Unique Technology “Smokes” Out Criminals

businessman with head in the clouds

(DGIwire) — On April 4, 2011, the SecureCash cash depot outside Rotterdam, the Netherlands, was eerily quiet in the early morning hours, behind two stories of barbed wire and multiple security posts.

Suddenly, out of a light mist, a black, new-model BMW M5 screamed to a stop. Five figures ran from the car, somehow making their way to the depot walls. Three teeth-rattling explosions rang out, and the gang was quickly inside the depot. In the ensuing melee, two guards were shot and wounded, and the gang made their getaway.

Only weeks following, at a Brinks facility in Amsterdam, the same gang was chased along the A2 superhighway by police until the gang’s car crashed and burned. They hijacked another, and disappeared.

For years, the gang taunted police, clearly seen in surveillance video dressed like characters out of the 1983 movie Scarface, and often including a woman, also dressed like one of the movie’s characters. No less than 80 robberies were committed in the spree.

Early on, one member was captured and remanded to a court, but without enough evidence to convict. At last report, four had been arrested, and two escaped to Morocco.

Robberies of cash and high-value items are becoming bolder, more clever and more vicious. In many of them, criminals have begun to change their appearance, wearing prosthetics, changing skin and hair color, thus neutralizing video surveillance.

In response, police in the United Kingdom have formed elite, heavily armed anti-gang units such as Operation Matrix in Liverpool, Excalibur in Manchester and SCD7 in London.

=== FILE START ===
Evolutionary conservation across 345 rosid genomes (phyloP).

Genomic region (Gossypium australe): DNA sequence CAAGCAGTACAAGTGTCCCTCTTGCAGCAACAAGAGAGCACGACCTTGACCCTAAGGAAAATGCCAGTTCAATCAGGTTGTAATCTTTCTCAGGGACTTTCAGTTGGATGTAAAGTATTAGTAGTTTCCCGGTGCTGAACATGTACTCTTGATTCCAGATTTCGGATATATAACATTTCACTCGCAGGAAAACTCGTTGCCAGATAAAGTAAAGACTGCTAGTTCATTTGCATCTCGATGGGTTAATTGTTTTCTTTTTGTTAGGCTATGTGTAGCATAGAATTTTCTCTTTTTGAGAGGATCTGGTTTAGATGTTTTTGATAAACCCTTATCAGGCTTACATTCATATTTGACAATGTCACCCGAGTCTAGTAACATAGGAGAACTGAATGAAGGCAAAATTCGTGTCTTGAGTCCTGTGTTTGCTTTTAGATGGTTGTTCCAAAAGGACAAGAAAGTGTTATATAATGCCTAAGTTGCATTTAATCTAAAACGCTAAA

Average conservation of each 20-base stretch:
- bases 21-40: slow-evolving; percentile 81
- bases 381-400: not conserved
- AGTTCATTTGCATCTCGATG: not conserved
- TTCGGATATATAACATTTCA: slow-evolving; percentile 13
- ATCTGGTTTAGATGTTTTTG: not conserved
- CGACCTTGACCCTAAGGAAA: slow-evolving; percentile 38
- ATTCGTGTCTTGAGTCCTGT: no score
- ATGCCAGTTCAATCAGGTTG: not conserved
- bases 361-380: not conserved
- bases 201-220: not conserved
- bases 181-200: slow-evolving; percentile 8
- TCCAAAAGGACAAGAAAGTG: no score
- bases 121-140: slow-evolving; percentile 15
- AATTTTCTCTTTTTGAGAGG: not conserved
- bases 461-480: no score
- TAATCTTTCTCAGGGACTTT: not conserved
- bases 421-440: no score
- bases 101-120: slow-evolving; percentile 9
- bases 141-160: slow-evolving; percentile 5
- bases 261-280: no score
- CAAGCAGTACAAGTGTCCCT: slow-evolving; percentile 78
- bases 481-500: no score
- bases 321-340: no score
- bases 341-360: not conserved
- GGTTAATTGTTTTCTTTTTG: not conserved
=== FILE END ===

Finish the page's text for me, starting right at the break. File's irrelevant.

They are also adopting advanced technology, aiming to pin criminals to crimes they have committed, with or without their high-tech disguises. For several years, one such technology, a security fog called SmokeCloak®, has been used to immobilize intruders by instantly deploying an impenetrable but harmless fog.

The SmokeCloak technology has succeeded in expelling criminals: disoriented and unable to see more than a few inches, their first response is to leave.

Now a new product infuses this security fog with a unique mark derived from plant DNA. When the fog is deployed, criminals in the intrusion area are marked with this unique code, which embeds itself in clothing, and even skin and hair.

Finally, law enforcement has the evidence they need to convict.

Branded as SmokeCloak® DNA, by Stony Brook, NY-based Applied DNA Sciences, the technology is just now beginning to be deployed in the U.S. and Europe. Popular Science awarded the product its coveted Best of What’s New 2014, in the magazine’s widely read December issue.

“Our goal is simply stated,” says Applied DNA CEO Dr. James A. Hayward. “We use 21st-century technology to make people safer. We are smarter than the criminals, and we think they are beginning to realize that.”